Dr David Crichton blog: Support is available for military veterans

Armed forces day picSaturday 25 June, 2016  is Armed Forces Day, a great opportunity for businesses and organisations to show their backing for our brave servicemen and women.

The Army supported my medical education through university and I proudly served as a medical officer for the Parachute Regiment for several years after qualifying as a doctor.

In my current role as Chair of NHS Doncaster Clinical Commissioning Group (CCG) I also work with former service personnel who have moved into Civvy Street, including Rhona McCleery and Jayne Satterthwaite – pictured with me – who have settled locally after serving in the Army and RAF respectively.

Doncaster continues to be a popular recruiting ground for the forces and, in addition to serving personnel, has thousands of ex-servicemen and women living in the borough, many of whom have on-going health issues.

In planning and arranging health services for Doncaster people, it’s important that the CCG listens to all sections of local society, including vulnerable people and hard to reach groups. To help us, we have developed a network of local ‘health ambassadors’ to work with. They speak up for such groups as the lesbian, gay, bisexual and transgender community, gypsy and travellers, the homeless, those with a learning disability, sex workers, deaf people, refugee and asylum seekers, cancer survivors and Black & Minority Ethnic groups.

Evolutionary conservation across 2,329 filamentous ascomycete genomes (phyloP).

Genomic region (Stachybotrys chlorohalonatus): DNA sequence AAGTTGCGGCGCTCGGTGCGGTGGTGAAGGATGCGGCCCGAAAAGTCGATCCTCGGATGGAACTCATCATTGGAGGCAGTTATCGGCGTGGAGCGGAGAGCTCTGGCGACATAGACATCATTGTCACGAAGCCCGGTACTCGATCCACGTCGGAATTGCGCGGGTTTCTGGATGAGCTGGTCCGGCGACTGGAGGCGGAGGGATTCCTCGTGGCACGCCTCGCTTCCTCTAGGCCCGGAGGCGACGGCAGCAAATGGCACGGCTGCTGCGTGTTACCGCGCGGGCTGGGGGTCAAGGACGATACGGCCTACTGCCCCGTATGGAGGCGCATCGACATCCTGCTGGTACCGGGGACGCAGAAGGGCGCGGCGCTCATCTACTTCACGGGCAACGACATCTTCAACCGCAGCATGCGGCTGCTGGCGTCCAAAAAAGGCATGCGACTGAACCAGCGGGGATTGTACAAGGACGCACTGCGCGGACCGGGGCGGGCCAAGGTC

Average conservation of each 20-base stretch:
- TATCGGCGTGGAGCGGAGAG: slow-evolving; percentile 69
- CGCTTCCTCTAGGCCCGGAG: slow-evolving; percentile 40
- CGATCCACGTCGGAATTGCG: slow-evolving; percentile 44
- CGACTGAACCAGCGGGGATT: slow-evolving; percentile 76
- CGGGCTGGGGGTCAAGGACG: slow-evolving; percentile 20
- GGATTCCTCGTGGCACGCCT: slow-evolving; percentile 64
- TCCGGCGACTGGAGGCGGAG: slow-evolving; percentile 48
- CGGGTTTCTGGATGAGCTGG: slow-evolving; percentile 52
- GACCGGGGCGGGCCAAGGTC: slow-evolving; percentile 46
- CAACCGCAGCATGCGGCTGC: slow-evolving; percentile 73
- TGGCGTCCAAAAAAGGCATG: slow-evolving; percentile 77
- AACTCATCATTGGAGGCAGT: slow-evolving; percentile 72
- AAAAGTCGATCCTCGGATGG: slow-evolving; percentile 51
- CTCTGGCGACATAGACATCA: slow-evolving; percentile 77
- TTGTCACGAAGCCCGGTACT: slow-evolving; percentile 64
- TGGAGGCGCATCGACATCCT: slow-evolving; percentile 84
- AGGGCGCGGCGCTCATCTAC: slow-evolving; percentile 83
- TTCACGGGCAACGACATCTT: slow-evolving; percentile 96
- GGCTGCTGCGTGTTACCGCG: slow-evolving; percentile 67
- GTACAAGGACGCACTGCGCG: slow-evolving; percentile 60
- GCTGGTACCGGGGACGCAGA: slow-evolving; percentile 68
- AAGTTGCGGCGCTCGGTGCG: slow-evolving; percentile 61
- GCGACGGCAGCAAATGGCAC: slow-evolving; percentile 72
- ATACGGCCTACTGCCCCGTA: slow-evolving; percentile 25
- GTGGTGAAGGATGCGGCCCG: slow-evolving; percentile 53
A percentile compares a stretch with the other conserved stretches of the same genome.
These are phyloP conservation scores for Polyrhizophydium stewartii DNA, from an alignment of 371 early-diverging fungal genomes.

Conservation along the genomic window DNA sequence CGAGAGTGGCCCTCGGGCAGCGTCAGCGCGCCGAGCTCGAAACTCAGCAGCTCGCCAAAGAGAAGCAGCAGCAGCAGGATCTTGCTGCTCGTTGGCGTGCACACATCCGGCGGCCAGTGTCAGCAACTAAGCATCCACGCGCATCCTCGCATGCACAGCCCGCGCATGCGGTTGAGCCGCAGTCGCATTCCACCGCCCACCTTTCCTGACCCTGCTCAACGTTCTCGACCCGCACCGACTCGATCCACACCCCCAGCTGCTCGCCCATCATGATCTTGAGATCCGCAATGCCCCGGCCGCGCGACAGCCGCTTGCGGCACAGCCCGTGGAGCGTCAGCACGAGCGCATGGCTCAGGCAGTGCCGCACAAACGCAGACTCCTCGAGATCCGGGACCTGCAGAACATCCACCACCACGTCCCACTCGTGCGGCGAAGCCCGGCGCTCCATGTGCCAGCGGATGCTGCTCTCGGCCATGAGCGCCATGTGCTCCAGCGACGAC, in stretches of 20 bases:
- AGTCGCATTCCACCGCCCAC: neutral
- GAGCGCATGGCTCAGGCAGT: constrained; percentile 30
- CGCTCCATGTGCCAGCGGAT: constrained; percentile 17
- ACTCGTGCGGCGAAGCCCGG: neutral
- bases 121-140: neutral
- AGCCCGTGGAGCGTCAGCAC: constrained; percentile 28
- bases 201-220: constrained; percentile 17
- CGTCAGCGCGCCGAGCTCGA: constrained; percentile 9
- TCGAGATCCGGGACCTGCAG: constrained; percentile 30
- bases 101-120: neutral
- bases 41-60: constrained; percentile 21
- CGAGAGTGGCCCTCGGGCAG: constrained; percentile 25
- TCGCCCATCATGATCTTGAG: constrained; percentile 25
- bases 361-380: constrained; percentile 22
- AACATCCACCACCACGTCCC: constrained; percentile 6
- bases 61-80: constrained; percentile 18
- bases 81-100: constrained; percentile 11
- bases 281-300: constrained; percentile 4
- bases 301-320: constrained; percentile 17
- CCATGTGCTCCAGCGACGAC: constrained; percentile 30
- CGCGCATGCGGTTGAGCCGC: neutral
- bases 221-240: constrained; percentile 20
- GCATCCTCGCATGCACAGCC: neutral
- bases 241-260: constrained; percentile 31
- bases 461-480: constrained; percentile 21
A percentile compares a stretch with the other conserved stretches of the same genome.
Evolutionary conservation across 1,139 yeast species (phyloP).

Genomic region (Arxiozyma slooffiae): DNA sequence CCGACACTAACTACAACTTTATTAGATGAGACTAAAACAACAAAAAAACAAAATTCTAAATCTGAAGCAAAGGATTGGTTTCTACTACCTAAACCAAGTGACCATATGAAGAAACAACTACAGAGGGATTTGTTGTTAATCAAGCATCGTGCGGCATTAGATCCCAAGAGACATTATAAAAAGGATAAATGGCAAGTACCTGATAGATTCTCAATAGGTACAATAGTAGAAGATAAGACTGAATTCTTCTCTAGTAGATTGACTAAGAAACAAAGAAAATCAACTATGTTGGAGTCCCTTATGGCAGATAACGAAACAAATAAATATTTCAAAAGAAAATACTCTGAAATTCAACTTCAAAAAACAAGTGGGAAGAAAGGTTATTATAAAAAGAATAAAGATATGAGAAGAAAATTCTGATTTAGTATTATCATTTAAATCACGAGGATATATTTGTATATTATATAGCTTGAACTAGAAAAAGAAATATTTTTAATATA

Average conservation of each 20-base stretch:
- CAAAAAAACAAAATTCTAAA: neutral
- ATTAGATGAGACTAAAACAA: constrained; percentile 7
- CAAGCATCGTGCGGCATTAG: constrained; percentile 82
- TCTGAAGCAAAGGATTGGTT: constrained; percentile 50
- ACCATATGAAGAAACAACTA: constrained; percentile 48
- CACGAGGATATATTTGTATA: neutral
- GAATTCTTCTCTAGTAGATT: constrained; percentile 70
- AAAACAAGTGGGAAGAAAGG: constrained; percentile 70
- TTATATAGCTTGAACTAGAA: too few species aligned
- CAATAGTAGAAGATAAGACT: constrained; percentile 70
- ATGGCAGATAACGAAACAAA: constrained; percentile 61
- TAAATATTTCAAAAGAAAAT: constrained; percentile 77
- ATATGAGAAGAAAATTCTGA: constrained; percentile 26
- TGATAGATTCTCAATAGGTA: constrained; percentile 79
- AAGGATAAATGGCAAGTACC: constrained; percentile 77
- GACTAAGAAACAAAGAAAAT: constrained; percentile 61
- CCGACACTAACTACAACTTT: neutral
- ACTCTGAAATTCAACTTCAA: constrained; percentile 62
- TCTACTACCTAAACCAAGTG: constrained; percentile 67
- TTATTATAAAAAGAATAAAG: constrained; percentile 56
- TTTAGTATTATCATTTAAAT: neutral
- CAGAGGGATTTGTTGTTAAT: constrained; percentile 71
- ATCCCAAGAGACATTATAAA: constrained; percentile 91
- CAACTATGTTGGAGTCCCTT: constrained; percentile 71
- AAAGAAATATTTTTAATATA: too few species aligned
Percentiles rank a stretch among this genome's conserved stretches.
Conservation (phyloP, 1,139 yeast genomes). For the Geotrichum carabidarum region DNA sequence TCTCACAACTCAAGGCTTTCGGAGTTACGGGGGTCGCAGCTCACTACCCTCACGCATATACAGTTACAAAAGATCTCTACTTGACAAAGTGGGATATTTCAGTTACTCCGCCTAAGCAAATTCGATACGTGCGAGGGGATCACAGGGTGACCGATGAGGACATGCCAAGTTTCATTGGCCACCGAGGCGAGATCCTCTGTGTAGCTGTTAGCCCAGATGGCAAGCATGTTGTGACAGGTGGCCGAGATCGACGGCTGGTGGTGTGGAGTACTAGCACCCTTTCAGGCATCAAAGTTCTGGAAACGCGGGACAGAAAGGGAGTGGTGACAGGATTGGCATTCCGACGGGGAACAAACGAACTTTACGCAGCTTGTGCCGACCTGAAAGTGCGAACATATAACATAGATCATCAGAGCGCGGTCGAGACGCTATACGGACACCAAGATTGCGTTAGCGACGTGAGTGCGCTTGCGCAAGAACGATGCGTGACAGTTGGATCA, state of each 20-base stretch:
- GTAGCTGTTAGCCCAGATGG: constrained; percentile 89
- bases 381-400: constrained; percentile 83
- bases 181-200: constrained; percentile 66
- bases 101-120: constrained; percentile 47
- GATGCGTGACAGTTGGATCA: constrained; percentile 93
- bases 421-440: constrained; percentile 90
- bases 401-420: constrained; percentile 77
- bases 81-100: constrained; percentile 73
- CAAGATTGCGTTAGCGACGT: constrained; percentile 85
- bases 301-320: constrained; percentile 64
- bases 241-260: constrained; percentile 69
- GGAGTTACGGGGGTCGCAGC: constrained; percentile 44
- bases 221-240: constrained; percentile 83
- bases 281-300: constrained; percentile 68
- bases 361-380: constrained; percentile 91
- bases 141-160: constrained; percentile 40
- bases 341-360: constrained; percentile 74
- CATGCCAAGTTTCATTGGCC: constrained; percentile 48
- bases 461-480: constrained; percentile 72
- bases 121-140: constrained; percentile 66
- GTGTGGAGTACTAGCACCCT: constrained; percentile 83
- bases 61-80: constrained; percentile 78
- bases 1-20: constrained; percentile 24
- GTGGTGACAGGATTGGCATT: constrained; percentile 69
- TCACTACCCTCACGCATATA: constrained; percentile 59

In the run-up to armed Forces Day, I’m pleased to say that our latest addition to the network is former soldier Andy Martin, who has agreed become the local health ambassador for service veterans.

Andy served for eight years with the Royal Anglian Regiment and in 1991 suffered a spine injury whilst parachuting. With physiotherapy he managed to continue his service career until 1998 but, as a result of other injuries, he is now in a wheelchair.

For the last six years Andy has spent his time volunteering as a veterans’ welfare case worker, calling on his experiences since leaving the military and having a spinal operation 10 years ago. He brings a useful insight into how local health services can be accessed by veterans.

Nationally, it’s estimated that one in every 1000 veterans is discharged due to mental health issues.  Yet, for a variety of reasons, veterans do not come into contact with mental health services for, on average, 14 years. In Doncaster we have arrangements in place to help veterans who have mental health issues, including fast-track referrals to specialist services. The problems they have tend to be very similar to the general population and include adjustment disorders, depression, anxiety and alcohol issues.

Interestingly, the number of local ex-servicemen and women who have Post-Traumatic Stress Disorder (PTSD) is only slightly higher than the general population, which may surprise some people.
There is a very useful local website – www.talkingsense.org – which gives lots of information about the help that’s available, plus a self-referral veterans’ outreach service, which provides specialist interventions and assessment by ringing 01482 617594.

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